“People want the soul in things. They want to understand the whys and the whats and the values that surround it…. It’s not just a coat. That coat has a story.” Christopher Bailey (CEO of Burberry)
You have a great product, great team, doing great work, and yet something just isn’t clicking! Traction and brand affinity are difficult, we understand that. The missing “aha” factor may just be that you lack a compelling brand story. The reason why a story is so important is because it conveys the heart of your company — the reason for its existence, the future it imagines, the values it stands on, etc. A recent BBMG study showed that 73% of people cared more about the company than the product it sells. Sure value propositions are important, but when it comes down to it, what do you talk about at dinner parties, watch at movie theatres, read in your free time? Stories. People are tired of hard sells. Instead, keep your customers loyal and brand relevant by capitalizing on what humans love best — a good story.
Why tell a story
Consumers primarily use emotion rather than product information when making purchasing decisions.
Maya Angelou’s famous quote “people will forget what you said, people will forget what you did, but people will never forget how you made them feel” applies to brands as well.
Brand loyalty is heavily based upon the story a brand weaves. After all, humans are wired to value stories. Through every culture and custom, stories have shaped history and civilization itself — if they’re powerful enough to shape civilizations, they’re clearly powerful enough to transform a brand.
What is your brand’s story
Luckily, your brand already has a story! Your brand already has character, it permeates everything from company values to culture to product. There are different types of stories, and this depends on whether you’re telling the story internally or externally. It may be a story to inspire workers, recognize donors, celebrate a milestone, or tell a history of the origins. Whatever type of story it is, just remember the key elements…
We’ve all been told that every story needs characters, plot, etc. and that’s true. But your brand story needs to convey one thing more — purpose. Why does your brand exist? First you must do your due diligence and find out what your customers want, and then you must know exactly how your company accomplishes that. Your company fills a need, and that’s quite amazing! Simply put, conveying authenticity shouldn’t be hard as long as your company is, well, authentic. You’ve already done the hard part, adding value to the world, now you just have to show people that.
How to tell the story
There are many mediums to tell a story — social media, physical spaces, etc. — and they each are best for different purposes. What is most important though is that the story is intentional, authentic, and consistent across all avenues. Social media is good for short snappy messages while underutilized physical spaces can be transformed into a storyboard for longer term messaging. Using each platform will ensure that all the senses are covered (e.g. online for hearing, physical for visual) maximizing the impact of the story for your audience.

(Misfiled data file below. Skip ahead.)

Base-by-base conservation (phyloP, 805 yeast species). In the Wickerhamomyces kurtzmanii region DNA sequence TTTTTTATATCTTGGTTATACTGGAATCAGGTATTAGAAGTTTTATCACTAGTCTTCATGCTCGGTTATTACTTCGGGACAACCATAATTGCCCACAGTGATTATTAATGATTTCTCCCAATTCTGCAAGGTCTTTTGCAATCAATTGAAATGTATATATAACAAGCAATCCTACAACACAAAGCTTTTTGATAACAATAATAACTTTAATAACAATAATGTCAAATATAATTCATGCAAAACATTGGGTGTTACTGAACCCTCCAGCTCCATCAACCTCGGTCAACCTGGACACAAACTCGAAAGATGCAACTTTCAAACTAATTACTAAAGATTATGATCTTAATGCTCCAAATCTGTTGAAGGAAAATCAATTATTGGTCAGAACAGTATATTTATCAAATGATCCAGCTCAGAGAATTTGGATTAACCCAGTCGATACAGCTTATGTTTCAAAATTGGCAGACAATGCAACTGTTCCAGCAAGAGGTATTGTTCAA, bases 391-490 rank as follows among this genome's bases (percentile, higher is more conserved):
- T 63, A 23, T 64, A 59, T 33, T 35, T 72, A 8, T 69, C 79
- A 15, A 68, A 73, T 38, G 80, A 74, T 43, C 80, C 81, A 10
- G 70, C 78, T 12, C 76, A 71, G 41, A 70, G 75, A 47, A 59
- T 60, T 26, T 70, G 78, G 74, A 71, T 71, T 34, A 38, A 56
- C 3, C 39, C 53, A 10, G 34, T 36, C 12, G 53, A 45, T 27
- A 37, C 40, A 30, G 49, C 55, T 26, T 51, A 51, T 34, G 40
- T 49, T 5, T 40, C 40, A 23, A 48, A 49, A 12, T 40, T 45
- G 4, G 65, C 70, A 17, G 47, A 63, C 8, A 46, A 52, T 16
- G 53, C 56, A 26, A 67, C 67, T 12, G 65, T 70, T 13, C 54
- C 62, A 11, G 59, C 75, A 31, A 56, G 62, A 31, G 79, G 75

Branding throughout the entire company is incredibly important. The physical space of an office must convey the same feeling for the employees as advertising conveys for customers. Consider adding visual displays to your space that are consistent with the tone of your company. If you’re a creative company, creative packaging, custom furniture, funky lighting adds to authenticity. Matching the design of the logo with the culture of the company creates consistency. Many companies know this well, the three examples below just happen to be exceptional at it.
Examples of great storytelling
The three brands I’ve selected — one classic, one new, and one local — all do one thing really right, they make you feel something. Their stories are so inspirational that you can’t help but root for them to succeed.
Apple: Picture this, it’s 1984, Apple is this small startup trying to break into a monotonous computer world. Super Bowl 1984, Apple runs an ad for Macintosh, the first ever Macintosh, and does not even show or mention the product, but rather tells a story. And think, just 30 years later, you’re probably reading this on an Apple product. This is truly the stuff of legends.
TOMS: In 2006, a young man was travelling through Argentina and noticed both the popularity of the national shoe — the alpargata, as well as the tragic truth that many didn’t have the means to afford any shoes at all. In a moment of inspiration, he comes up with a simple formula to help solve the problem: sell a pair, donate a pair; and in that moment, TOMS was born.
French’s: Workers of a Heinz factory in Ontario sit in the cafeteria and hear the bad news, the plant is shutting down and all 740 full time workers and 350 seasonal workers will lose their jobs. About a year later, French’s Food, decides to work with the local farmers of Ontario and only buy Canadian tomatoes for their ketchup. #Frenchsketchup goes viral and the rest is history.
The best part is that your story isn’t over yet, it lives on, it moves forward, your company keeps connecting with people, so keep writing! Hook your audience by being authentic and consistent and they’ll be with you for each step of the journey, equally excited to see what’s going to happen next.
Mary Gao | Marketing